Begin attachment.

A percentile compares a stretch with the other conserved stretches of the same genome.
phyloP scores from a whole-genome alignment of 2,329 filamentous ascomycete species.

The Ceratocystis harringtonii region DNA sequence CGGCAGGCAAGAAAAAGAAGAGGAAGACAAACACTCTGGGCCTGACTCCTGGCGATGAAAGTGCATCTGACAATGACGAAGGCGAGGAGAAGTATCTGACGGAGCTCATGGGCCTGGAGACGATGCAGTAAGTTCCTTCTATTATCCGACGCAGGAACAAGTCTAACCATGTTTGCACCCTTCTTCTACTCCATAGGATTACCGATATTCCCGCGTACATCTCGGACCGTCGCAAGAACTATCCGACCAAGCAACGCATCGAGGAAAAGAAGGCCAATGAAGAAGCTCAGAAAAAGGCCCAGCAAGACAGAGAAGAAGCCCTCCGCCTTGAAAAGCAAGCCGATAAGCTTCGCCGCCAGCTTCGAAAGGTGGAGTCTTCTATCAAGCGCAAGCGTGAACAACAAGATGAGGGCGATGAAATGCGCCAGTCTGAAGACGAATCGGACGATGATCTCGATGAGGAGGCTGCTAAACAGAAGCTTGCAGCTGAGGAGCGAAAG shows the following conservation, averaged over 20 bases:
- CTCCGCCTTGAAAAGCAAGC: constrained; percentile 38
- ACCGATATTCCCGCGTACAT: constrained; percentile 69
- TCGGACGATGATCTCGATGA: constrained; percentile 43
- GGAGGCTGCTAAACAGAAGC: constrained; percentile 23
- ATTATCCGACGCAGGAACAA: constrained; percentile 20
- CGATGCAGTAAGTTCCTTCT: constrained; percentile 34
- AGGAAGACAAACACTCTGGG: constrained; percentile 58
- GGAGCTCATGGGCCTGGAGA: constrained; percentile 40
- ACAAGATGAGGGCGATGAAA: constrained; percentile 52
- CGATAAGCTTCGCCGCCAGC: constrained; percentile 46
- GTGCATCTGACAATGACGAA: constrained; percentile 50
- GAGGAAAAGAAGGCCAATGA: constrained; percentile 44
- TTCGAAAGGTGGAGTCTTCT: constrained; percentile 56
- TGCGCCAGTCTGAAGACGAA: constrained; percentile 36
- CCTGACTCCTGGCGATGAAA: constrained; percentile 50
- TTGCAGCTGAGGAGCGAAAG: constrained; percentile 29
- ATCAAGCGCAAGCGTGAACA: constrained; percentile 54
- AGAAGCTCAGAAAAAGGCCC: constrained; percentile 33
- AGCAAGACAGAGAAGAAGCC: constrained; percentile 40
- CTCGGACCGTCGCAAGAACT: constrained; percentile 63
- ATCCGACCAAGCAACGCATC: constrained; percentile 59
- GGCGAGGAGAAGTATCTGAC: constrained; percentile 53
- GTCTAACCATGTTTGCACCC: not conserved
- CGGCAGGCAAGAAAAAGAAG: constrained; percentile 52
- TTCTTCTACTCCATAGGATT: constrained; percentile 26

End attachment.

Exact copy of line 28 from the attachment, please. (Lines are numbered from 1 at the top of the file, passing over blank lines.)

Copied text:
- TTCTTCTACTCCATAGGATT: constrained; percentile 26